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51 minutes ago, johnson4 said:

the 15000 trial I had, only showed YMCKWWXX, since it only has 6 channels. Did you download the trial directly from their webiste?

 

47 minutes ago, johnson4 said:

I'd assume that was an issue with the settings, Black on Ekprint in graphics mode doesn't use black ink, it uses process colors ( CMY) to make black. So if those are swapped or wrong, ( since black is mostly cyan and magenta) it could be coming out wrong. 

I put the CMYK in the same original spot, and gray and red where white ink. 

When you do a nozzle check, or the check to see if the cartridges are selected properly, are they in the correct order?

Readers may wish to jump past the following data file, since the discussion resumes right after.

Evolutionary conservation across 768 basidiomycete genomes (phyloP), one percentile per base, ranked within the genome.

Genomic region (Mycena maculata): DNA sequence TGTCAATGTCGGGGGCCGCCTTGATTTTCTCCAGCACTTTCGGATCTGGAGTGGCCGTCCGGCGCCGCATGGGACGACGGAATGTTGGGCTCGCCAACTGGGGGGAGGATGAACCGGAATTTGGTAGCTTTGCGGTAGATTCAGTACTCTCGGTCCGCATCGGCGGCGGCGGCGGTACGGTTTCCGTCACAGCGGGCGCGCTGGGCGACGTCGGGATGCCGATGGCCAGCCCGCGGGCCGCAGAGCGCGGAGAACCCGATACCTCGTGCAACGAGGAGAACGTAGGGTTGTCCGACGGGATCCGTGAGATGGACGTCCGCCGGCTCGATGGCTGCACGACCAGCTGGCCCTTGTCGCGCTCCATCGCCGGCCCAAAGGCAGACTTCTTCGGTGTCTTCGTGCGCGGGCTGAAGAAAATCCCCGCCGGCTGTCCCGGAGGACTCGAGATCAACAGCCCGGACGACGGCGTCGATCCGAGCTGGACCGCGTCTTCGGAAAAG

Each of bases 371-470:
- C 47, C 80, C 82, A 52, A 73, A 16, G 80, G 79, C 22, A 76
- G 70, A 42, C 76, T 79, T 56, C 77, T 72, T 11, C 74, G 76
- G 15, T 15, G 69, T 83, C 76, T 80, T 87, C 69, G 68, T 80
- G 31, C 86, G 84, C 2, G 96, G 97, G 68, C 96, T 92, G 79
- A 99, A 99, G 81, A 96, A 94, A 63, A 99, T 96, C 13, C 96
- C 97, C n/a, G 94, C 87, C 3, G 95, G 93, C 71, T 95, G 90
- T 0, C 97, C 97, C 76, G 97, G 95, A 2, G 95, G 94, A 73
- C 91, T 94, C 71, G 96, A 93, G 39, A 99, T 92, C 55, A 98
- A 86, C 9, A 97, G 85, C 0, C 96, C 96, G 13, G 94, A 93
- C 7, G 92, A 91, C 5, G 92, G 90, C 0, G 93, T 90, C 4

I did the same as you and put the white on Red and Gray and put the others in their original slots. Nozzle check is attached. Sorry for the quality...light went out in the room. 

I went through the EK Print manual and it looks like I did miss 1 step though...installing the EK driver for the XP-15000. I apparently had the demo downloaded and thought I just had to install that alone. I will have to see if this fixes the issue tomorrow.

nozzlecheck.jpg

Edited by Mdrake2016
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10 minutes ago, Mdrake2016 said:

 

I did the same as you and put the white on Red and Gray and put the others in their original slots. Nozzle check is attached. Sorry for the quality...light went out in the room. 

I went through the EK Print manual and it looks like I did miss 1 step though...installing the EK driver for the XP-15000. I apparently had the demo downloaded and thought I just had to install that alone. I will have to see if this fixes the issue tomorrow.

nozzlecheck.jpg